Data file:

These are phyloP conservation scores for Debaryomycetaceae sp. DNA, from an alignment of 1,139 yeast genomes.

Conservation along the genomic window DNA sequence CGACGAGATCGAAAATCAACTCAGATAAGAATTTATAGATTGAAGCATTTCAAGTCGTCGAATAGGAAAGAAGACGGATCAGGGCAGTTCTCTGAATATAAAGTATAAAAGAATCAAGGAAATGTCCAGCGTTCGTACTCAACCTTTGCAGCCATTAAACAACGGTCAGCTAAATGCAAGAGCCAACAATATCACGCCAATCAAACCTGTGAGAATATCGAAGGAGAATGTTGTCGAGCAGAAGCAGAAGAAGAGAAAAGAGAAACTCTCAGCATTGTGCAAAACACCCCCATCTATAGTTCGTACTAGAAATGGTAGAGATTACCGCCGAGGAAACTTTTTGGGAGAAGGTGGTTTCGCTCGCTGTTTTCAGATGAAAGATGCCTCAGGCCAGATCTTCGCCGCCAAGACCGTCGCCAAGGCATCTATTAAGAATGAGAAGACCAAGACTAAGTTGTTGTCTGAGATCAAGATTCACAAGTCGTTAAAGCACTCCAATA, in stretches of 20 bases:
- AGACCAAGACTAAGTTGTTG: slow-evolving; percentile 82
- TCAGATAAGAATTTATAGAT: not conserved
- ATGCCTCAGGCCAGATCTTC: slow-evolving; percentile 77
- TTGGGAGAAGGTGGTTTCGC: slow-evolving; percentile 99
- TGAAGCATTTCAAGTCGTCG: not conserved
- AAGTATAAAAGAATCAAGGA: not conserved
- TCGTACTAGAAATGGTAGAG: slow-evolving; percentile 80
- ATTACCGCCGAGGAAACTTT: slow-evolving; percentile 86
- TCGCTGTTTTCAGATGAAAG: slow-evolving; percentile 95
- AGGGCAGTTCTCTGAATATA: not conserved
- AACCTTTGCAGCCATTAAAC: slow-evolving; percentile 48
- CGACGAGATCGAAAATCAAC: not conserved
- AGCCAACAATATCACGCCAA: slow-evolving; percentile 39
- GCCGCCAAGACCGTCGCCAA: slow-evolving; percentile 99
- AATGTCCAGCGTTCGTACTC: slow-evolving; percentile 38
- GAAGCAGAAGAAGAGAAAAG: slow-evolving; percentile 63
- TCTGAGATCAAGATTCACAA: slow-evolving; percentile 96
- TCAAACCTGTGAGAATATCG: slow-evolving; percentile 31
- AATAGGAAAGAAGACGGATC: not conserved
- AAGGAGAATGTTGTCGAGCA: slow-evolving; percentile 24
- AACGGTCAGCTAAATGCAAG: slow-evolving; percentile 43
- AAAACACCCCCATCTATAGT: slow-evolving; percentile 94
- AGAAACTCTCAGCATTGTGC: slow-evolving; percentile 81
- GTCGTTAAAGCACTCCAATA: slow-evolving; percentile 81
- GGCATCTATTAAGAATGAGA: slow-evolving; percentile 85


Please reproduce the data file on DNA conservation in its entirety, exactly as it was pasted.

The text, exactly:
These are phyloP conservation scores for Debaryomycetaceae sp. DNA, from an alignment of 1,139 yeast genomes.

Conservation along the genomic window DNA sequence CGACGAGATCGAAAATCAACTCAGATAAGAATTTATAGATTGAAGCATTTCAAGTCGTCGAATAGGAAAGAAGACGGATCAGGGCAGTTCTCTGAATATAAAGTATAAAAGAATCAAGGAAATGTCCAGCGTTCGTACTCAACCTTTGCAGCCATTAAACAACGGTCAGCTAAATGCAAGAGCCAACAATATCACGCCAATCAAACCTGTGAGAATATCGAAGGAGAATGTTGTCGAGCAGAAGCAGAAGAAGAGAAAAGAGAAACTCTCAGCATTGTGCAAAACACCCCCATCTATAGTTCGTACTAGAAATGGTAGAGATTACCGCCGAGGAAACTTTTTGGGAGAAGGTGGTTTCGCTCGCTGTTTTCAGATGAAAGATGCCTCAGGCCAGATCTTCGCCGCCAAGACCGTCGCCAAGGCATCTATTAAGAATGAGAAGACCAAGACTAAGTTGTTGTCTGAGATCAAGATTCACAAGTCGTTAAAGCACTCCAATA, in stretches of 20 bases:
- AGACCAAGACTAAGTTGTTG: slow-evolving; percentile 82
- TCAGATAAGAATTTATAGAT: not conserved
- ATGCCTCAGGCCAGATCTTC: slow-evolving; percentile 77
- TTGGGAGAAGGTGGTTTCGC: slow-evolving; percentile 99
- TGAAGCATTTCAAGTCGTCG: not conserved
- AAGTATAAAAGAATCAAGGA: not conserved
- TCGTACTAGAAATGGTAGAG: slow-evolving; percentile 80
- ATTACCGCCGAGGAAACTTT: slow-evolving; percentile 86
- TCGCTGTTTTCAGATGAAAG: slow-evolving; percentile 95
- AGGGCAGTTCTCTGAATATA: not conserved
- AACCTTTGCAGCCATTAAAC: slow-evolving; percentile 48
- CGACGAGATCGAAAATCAAC: not conserved
- AGCCAACAATATCACGCCAA: slow-evolving; percentile 39
- GCCGCCAAGACCGTCGCCAA: slow-evolving; percentile 99
- AATGTCCAGCGTTCGTACTC: slow-evolving; percentile 38
- GAAGCAGAAGAAGAGAAAAG: slow-evolving; percentile 63
- TCTGAGATCAAGATTCACAA: slow-evolving; percentile 96
- TCAAACCTGTGAGAATATCG: slow-evolving; percentile 31
- AATAGGAAAGAAGACGGATC: not conserved
- AAGGAGAATGTTGTCGAGCA: slow-evolving; percentile 24
- AACGGTCAGCTAAATGCAAG: slow-evolving; percentile 43
- AAAACACCCCCATCTATAGT: slow-evolving; percentile 94
- AGAAACTCTCAGCATTGTGC: slow-evolving; percentile 81
- GTCGTTAAAGCACTCCAATA: slow-evolving; percentile 81
- GGCATCTATTAAGAATGAGA: slow-evolving; percentile 85